In our view, trying to systematically lower the compensation of executives across the board is fighting a losing battle and may not even be fighting the right battle. If a compensation committee tries to reduce the pay levels for the executive team, it runs the risk that a competitor will poach high-performing executives. If instead, the government attempts to cap pay levels for public-company executives in the U.S., we might see executive talent move to private companies or other countries without caps. Our view is that a more productive effort is to focus on identifying better measures of company performance and ensuring that executive compensation is closely tied to company performance and shareholder value creation. Fortunately, in our experience, this is where compensation committees are currently focusing most of their efforts.

For example, we view the shift toward long-term performance plans as a generally positive trend. When designed well, these plans help ensure that executive pay levels are aligned with demonstrable financial or stock price results. The increasing prevalence of long-term performance plans with payouts based on total shareholder returns relative to market competitors is an example of compensation committees working to ensure that pay levels for their executives are dependent on outperforming other companies. Other companies set long-term performance goals based on achieving specific financial performance objectives. For these companies, the challenge is in ensuring that achievement of the goals they set will meet or exceed shareholder expectations. In our experience, compensation committees are becoming more assertive in pushing executives to set rigorous goals and utilizing a combination of metrics, often considering relative and absolute performance.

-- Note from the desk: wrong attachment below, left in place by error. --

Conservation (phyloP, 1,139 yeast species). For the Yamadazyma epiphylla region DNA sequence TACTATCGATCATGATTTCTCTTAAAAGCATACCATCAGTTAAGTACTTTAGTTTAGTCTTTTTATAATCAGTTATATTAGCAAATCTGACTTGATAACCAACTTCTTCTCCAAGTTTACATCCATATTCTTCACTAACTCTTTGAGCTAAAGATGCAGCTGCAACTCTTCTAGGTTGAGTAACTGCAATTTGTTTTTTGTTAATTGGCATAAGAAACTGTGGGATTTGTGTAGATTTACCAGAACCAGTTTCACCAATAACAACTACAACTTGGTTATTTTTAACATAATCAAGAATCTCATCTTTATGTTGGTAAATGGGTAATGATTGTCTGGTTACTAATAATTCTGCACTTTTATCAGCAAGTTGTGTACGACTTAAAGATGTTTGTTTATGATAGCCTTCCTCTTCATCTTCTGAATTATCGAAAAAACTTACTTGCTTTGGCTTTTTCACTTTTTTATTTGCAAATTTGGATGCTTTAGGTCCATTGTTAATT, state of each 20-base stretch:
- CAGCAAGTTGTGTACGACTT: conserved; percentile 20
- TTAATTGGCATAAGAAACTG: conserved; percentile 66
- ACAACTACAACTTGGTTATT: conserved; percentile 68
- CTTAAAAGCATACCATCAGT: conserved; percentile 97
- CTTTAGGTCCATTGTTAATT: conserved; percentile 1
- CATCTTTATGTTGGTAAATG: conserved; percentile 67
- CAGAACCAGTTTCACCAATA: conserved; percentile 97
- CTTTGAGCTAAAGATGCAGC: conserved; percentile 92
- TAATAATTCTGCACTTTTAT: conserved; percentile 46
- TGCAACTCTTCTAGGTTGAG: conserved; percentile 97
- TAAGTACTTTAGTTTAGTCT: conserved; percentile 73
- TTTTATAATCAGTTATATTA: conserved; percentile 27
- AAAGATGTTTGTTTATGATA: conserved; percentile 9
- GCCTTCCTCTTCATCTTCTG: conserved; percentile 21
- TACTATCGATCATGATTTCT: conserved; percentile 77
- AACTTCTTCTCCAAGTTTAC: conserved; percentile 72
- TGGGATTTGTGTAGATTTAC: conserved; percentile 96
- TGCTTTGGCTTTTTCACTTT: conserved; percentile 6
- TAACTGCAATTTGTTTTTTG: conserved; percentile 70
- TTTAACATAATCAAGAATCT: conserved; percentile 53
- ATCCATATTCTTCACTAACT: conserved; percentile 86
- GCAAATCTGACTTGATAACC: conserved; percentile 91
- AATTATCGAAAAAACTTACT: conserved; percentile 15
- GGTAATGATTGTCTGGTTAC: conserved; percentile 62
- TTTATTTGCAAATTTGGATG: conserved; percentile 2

Over time, the question of whether executive pay is too high may become less critical. If compensation committees and consultants do their jobs right, executives who demonstrate strong performance will be paid very well and executives who do not meet expectations will receive much less incentive compensation. From the perspective of shareholders, the value created by high-performing executives will tend to dwarf the amount of compensation that they receive, even if they are paid much more than the typical worker.

We cannot credibly argue that public-company executives are not very well paid, particularly when compared to the average worker. When companies begin to disclose the ratio of the pay of the CEO to that of the median worker, the ratios may be shocking to people who are unfamiliar with executive compensation. Still, we are not convinced that executive pay levels are not competitive. They are set in a competitive marketplace with much more transparency than most markets. The compensation committees that establish CEO pay levels tend to be filled with experienced corporate executives with strong negotiation skills. Shareholder advisory firms and the say-on-pay votes that many companies conduct annually help to ensure that shareholders have as loud a voice as ever when it comes to compensation.

About the Author
Eric Hosken is a partner at Compensation Advisory Partners in New York. He can be reached at
Dan Laddin is a partner at Compensation Advisory partners in New York. He can be reached at